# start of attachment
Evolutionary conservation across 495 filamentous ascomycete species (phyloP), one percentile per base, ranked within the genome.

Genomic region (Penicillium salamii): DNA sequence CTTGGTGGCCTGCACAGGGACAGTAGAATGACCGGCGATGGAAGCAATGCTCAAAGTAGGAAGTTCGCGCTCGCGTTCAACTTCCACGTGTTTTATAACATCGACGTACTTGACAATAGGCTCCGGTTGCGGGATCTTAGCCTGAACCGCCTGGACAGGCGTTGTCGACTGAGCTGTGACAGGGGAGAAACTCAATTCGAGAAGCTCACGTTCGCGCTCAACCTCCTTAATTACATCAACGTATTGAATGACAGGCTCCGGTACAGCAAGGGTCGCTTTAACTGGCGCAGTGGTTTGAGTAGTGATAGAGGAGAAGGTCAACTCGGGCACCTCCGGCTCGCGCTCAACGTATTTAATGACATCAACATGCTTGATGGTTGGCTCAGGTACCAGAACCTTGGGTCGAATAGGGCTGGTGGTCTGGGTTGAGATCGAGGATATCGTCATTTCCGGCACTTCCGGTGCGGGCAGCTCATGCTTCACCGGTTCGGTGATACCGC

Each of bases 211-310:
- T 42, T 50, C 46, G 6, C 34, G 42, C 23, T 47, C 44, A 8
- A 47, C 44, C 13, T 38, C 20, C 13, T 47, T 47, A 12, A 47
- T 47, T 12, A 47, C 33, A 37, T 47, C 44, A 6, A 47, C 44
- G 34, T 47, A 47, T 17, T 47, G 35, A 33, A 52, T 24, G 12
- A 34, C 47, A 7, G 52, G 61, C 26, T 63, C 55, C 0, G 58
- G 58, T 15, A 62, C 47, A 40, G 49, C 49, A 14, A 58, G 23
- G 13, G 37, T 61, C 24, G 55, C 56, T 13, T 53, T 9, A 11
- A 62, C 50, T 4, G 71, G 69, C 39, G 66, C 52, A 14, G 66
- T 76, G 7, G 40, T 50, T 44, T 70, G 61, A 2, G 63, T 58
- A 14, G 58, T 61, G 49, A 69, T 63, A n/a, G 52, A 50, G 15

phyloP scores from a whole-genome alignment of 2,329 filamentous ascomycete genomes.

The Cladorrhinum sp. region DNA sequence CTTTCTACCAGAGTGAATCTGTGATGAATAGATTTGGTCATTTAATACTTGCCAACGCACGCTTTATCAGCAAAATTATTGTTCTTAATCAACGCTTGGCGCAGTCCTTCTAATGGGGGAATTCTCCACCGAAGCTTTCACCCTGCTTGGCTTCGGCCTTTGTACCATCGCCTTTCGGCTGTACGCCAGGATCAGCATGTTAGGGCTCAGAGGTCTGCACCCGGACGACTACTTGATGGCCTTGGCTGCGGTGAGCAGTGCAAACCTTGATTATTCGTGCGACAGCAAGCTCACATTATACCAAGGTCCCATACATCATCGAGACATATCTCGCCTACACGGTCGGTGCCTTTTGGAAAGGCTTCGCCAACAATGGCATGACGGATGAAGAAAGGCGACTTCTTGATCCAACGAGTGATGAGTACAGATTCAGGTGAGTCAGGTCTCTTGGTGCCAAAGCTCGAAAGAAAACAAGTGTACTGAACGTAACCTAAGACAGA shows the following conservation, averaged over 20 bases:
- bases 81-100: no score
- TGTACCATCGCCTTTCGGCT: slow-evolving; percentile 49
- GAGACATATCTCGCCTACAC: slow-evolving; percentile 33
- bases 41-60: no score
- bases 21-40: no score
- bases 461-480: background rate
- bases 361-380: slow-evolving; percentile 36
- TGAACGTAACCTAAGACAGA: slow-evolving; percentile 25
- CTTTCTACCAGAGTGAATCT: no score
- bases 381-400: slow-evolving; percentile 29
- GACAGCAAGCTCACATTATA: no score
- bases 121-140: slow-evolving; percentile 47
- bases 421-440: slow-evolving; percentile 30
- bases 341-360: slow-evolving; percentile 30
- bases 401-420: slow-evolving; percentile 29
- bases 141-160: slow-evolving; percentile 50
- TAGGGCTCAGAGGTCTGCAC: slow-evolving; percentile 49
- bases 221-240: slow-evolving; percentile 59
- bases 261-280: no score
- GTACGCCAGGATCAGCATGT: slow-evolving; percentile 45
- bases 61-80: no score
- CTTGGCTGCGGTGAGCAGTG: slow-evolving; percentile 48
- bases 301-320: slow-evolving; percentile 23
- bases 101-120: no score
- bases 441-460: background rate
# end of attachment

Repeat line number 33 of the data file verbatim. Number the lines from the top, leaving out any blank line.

- bases 221-240: slow-evolving; percentile 59